We are often met with the defense that the thing that injured our client had never injured anyone else. That assertion carries with it the inherent suggestion that not only was the defendant no negligent, there had to be contributory negligence as well. The defense raises issues of foreseeability, causation, and contributory negligence. I don’t have a silver bullet response, but here are few thoughts to consider in dealing with this defense.
- August 15, 1992 Two Australian tourists were killed while hiking in the Alps because a WW One bomb went off. Authorities believe, it went off when one of them accidently hit it with an ice ax while climbing. Many other people had hiked through the same area without striking the bomb, but that doesn’t mean there was no risk of harm. It only means that it was a tragedy waiting to happen sometime if not remedied.
- The issue regarding hazards is whether the likelihood of harm is inherent in the condition and is within the realm of reasonable foreseeability. If it is, a defendant is not entitled to wait until the first victim is injured before having a duty to act. The law doesn’t give a defendant a three strikes before you are out immunity. The question is the probability of harm coupled with the gravity of the likely damage.
- Saying it never hurt anyone before is like a drunk driver who finally causes an accident and says, “But I drove for miles without huring anyone else” Thousands of highway deaths and injuries are caused by drunk and negligent drivers who never hurt anyone before the accident that kills someone. Sooner or later every careless driver is going to claim a victim. The law doesn’t care how many times it happened before where there is a known danger and a failure to fix it.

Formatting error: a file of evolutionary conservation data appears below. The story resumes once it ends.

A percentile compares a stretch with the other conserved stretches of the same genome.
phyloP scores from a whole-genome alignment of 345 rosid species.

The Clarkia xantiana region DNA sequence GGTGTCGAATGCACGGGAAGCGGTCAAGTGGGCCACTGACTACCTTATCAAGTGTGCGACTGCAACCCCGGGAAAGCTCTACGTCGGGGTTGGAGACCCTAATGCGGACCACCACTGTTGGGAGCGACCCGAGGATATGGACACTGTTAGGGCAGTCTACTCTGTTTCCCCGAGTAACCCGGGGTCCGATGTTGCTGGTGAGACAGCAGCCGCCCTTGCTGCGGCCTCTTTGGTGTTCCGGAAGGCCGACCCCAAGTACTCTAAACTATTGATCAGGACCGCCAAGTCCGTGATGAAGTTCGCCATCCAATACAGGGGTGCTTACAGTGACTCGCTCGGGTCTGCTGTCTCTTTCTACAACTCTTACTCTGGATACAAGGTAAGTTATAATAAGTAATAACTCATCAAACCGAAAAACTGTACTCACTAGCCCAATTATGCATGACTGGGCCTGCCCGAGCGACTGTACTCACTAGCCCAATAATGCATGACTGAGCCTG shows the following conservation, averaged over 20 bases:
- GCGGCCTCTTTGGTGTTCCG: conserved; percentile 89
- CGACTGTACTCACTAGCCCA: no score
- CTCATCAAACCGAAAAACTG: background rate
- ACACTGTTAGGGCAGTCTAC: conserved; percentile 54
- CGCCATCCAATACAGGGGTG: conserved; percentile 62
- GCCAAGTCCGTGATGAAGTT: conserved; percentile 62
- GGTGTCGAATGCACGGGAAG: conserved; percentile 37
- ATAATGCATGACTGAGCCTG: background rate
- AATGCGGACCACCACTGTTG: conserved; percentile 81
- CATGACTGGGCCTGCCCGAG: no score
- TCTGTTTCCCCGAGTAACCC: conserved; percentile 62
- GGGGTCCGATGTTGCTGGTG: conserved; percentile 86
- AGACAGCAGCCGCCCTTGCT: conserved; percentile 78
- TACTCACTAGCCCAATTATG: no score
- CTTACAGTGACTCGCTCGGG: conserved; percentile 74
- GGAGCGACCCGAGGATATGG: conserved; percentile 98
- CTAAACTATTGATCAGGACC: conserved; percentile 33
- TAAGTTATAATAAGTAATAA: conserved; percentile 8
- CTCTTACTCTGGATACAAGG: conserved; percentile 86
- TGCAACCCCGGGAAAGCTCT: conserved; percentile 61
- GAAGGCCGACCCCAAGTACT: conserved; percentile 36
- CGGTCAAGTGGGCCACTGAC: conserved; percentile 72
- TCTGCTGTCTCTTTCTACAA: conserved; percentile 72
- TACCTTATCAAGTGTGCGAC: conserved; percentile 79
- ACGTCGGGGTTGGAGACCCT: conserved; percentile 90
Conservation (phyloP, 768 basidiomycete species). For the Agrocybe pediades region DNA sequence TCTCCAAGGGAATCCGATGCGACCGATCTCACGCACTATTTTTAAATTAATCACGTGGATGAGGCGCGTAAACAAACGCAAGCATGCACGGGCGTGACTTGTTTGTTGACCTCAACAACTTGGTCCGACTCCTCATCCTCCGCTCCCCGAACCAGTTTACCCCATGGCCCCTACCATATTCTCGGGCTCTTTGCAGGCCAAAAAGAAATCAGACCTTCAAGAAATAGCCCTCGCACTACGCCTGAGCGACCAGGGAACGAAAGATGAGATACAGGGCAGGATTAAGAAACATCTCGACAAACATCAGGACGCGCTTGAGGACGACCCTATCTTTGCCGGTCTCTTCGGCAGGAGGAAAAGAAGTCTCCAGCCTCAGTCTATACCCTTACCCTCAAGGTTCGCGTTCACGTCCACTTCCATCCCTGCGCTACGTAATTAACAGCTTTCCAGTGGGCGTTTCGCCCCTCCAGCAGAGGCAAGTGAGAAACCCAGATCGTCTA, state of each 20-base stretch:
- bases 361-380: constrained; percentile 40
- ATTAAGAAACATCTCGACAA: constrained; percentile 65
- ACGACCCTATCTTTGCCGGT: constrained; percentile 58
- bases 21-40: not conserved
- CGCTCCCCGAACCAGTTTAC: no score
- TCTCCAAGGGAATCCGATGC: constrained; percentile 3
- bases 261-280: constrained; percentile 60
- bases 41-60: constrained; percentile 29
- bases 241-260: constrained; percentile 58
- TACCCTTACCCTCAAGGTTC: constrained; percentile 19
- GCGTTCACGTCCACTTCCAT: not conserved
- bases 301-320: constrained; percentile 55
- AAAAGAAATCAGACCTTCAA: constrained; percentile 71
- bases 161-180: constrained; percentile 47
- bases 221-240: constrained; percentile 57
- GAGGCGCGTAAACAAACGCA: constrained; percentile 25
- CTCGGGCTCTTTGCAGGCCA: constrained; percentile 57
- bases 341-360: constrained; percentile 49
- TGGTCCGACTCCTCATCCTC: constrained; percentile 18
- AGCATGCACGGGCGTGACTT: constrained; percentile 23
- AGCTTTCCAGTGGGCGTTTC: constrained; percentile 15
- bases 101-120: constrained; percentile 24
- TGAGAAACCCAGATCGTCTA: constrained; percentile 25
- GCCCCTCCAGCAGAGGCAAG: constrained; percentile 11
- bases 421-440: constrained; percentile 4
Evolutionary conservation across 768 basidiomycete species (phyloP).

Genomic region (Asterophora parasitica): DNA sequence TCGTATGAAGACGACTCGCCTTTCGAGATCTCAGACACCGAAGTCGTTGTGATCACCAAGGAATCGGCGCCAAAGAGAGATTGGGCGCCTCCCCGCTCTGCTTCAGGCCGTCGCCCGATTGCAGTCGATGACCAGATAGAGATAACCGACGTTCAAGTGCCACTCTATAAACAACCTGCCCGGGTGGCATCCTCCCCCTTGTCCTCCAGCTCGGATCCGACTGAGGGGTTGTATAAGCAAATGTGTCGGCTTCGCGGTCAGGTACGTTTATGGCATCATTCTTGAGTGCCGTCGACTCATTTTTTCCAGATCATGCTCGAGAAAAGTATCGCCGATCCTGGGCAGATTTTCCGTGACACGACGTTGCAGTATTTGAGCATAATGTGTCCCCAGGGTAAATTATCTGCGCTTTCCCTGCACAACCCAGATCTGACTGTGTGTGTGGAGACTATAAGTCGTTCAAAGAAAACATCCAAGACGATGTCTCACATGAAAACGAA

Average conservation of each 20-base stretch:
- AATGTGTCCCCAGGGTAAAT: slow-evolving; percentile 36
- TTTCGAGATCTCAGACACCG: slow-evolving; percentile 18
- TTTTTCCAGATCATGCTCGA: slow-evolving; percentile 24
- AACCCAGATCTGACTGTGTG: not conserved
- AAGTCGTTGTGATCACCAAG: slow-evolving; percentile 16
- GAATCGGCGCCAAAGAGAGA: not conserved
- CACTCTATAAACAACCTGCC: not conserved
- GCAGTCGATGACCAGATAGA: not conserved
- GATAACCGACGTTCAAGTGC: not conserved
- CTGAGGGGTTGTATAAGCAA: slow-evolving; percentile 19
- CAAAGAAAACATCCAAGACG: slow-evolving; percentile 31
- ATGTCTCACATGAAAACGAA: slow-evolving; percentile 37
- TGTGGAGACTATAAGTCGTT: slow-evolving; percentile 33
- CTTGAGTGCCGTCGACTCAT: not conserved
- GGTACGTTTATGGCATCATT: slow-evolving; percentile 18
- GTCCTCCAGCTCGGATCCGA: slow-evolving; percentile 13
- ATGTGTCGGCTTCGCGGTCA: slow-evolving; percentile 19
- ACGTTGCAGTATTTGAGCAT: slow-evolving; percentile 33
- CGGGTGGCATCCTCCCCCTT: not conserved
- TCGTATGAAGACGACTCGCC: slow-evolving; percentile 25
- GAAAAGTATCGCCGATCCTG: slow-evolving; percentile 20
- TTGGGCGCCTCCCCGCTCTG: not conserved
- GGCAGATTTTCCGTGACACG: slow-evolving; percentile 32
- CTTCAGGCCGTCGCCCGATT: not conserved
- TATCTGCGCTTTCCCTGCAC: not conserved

- Consider General Motors who in 2014 recalled 3.37 million cars at a cost of $2 Billion dollars due to faulty ignition switches that could shut the engine off and prevent airbags from inflating. Out of the millions of cars sold there were a total of 31 crashes. Millions of drivers experienced no problem, but there was an inherent defect that did exist and which killed 13 people before the recall.
- “This Never Happened Before” is the name of a song from Paul McCartney’s 2005 album Chaos and Creation in the Backyard.
COMPARATIVE NEGLIGENCE CONSIDERATIONS
- Moe Levine’s argument: Consider this paper represents 100% of a perfect person. Now tear a little corner off a piece of paper and that represents 1%. There are no people who are 99% perfect and then there are ordinary people and all the law requires is ordinary care. If you tear off 60% you are below ordinary care and the average person’s conduct. It is important to remember there are no perfect people and we are only obligated to exercise average or ordinary care. The law is not unreasonable.
- The key question in evaluating conduct is: “Who was in the best position to know and do something about the hazard?” This was totally preventable. There was a simple remedy to the problem: remove the hazard instead of ignoring it waiting until the first person was injured.